The First Americans Saga continues...
As the retreating ice age scars the land, old rivalries between the survivors threaten the first Americans.
As the Age of Ice ends, the People must follow a new path for survival. Led by their powerful headman Tôrnârssuk, they begin a treacherous journey to the Great River of the White Whales, where they hope to hunt, trade, and reunite with friendly tribes. But a young shaman has foreseen a sign of doom. Tôrnârssuk is filled with grave doubts. A fierce wildfire, a blood-red moon, and rumors of a great white mammoth could foretell the death of the People.
Tôrnârssuk also faces treachery from both within and without his clan. There are those who believe he has lost his ability as headman. Even as he leads his people through danger, an enemy is waiting for him with a plan that could break not only Tôrnârssuk but the uneasy truce that exists between the northern Inuits and the forest dwellers. Soon clan could turn against clan, and brother against brother, in the bitterest struggle for survival.
Bestselling author William Sarabande has once again captured the fierce and savage splendor of a prehistoric continentand at the same time painted a vivid and unforgettable portrait of our first American ancestors in a bold and magnificent novel filled with adventure, treachery, discovery, and courage.
About the Author
Joan Hamilton Cline is the real name of William Sarabande, author of the internationally bestselling First Americans series. She was born in Hollywood, California, and started writing when she was seventeen. First published in 1979, Joan has been writing as William Sarabande for eleven years. She lives with her husband in Fawnskin, California.
Read an Excerpt
The forest was alive with spirits. Cannibal spirits. All men knew this. And all men were afraid. Or so a woman of the People had once told him.
Now, standing motionless at the shadowed edge of the primordial woodland, the solitary hunter reminded himself that he was not a man of the People. He was a man of the far north, of the vast Barrenlands and open skies of the distant tundra, a man of many potent spirit names and magic amulets, a man who had dared to hunt white whales on the Great River of the North, a man of the True People! He was not afraid of the ghosts and demons of lesser tribes. The spirits of his Ancestors were with him in this eternally dark and hostile realm of sky-eating trees and legendary monsters. The Ancient Ones would protect him. He would not waste his thoughts worrying over the warnings of women. His enemy was out there! Somewhere to the south, White Bear was moving his followers north.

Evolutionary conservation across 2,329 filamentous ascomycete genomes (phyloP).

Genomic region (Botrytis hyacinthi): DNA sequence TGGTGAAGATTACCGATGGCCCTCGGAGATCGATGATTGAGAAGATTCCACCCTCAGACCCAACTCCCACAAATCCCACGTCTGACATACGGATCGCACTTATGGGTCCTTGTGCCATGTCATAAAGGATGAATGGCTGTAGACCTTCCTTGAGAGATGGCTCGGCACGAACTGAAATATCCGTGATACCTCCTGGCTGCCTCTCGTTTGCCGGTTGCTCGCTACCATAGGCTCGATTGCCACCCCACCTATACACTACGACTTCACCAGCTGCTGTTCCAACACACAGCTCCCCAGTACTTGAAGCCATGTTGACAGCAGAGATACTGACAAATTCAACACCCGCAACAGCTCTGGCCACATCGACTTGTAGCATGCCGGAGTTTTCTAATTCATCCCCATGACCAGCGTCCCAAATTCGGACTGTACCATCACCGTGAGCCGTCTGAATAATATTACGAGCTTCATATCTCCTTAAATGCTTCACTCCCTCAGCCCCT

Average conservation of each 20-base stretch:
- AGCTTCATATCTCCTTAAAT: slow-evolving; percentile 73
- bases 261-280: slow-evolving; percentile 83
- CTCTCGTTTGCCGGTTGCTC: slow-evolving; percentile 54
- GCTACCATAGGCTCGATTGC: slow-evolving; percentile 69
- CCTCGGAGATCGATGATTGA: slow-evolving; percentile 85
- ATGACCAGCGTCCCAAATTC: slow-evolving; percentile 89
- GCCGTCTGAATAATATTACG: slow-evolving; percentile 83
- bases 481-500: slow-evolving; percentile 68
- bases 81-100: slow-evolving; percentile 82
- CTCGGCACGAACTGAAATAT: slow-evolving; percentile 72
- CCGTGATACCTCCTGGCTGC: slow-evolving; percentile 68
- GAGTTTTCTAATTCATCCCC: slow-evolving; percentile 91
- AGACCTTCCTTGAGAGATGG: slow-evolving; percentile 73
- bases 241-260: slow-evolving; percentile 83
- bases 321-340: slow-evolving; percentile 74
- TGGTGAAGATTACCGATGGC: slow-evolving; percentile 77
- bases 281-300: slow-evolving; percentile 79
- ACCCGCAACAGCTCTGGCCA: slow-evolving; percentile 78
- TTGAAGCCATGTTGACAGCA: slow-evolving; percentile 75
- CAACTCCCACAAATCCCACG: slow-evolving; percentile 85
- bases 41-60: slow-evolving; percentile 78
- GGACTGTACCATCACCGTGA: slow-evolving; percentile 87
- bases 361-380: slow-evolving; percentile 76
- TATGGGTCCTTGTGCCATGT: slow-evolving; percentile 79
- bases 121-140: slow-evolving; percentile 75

White Bear! Warrior of the True People! For over a moon I have seen you dead within my dreams. Now the shaman Inau has come from the Cave of the Winds to foretell your coming. It seems that it has not been enough for me to ask the spirits of our Ancestors for your death!
The hunter ground his teeth until the muscles in his jaw bunched and crawled like serpents writhing beneath his well-greased skin. Bad spirits walked with White Bear's band. Dangerous, malevolent, man-and-woman-and-dog-eating spirits.
He could not let White Bear bring them north. Not when he had at last seen a way of stopping him!
The hunter's head went high. He had told no one of his plan. And wisely so. There was not a single member of his band who would approve of it; it was far too dangerous. But sometimes, for the good of all, a brave man must be willing to risk all. And so he had come alone into the forest on the pretext of seeking solitude in which to better commune with the spirits of the game. It had not been a lie. He had simply neglected to inform anyone that the game he sought was man, not meat.
No one had questioned. No one had followed. With the wind at his back and the spirits of the Ancient Ones at his side to guide and protect him, he had made his way southward from the wide arm of the great river and the sprawling encampment of his band. A day and a night had passed upon the long and often circuitous route. Now, in the thinly diffused light of morning, he had come at last to this long-remembered break in the trees.
His wide, meaty lips tightened into a down-curving smile. It was good to see the open sky again, and to look once more upon the meadow. The broad, undulating span of grassland was as he remembered it. Only its color had changed. Although summer was young, after two consecutive moons of little rain the grasses were already bleaching from spring-time green to autumn sere. As he had hoped they would!
A shiver of excitement tingled up his spine. Everything was going almost exactly as planned. Except that there were deer on the meadow. This was a surprise. And a pleasant one! He had not eaten since yesterday, nor had he partaken of fresh meat since leaving the river camp. Salivating, he willed himself to remain motionless as, finding himself fortuitously downwind of the herd, he summed a full hand-count of bucks and twice as many does, many with fawns at their teats or gamboling close by.
His heartbeat quickened. The wind was stinging his face. There was grit in it, a fine, sharp, granular sand that he recognized as the airborne residue of the far north, of his birthplace, of an immense and distant land laid bare to decomposing bedrock by the grinding retreat of ancient ice sheets. He fortressed up his eyes but did not turn away. Not from North Wind! Not from Winter Wind Blowing in Summer! Not from this cold, perverse, potentially deadly river of air that had come blustering down across the world in the tender light of yesterday's dawn to awaken and inspire him. This wind was a gift from the spirits of his Ancestors! This wind was the weapon with which he would dare to drive back his enemy . . . or kill him.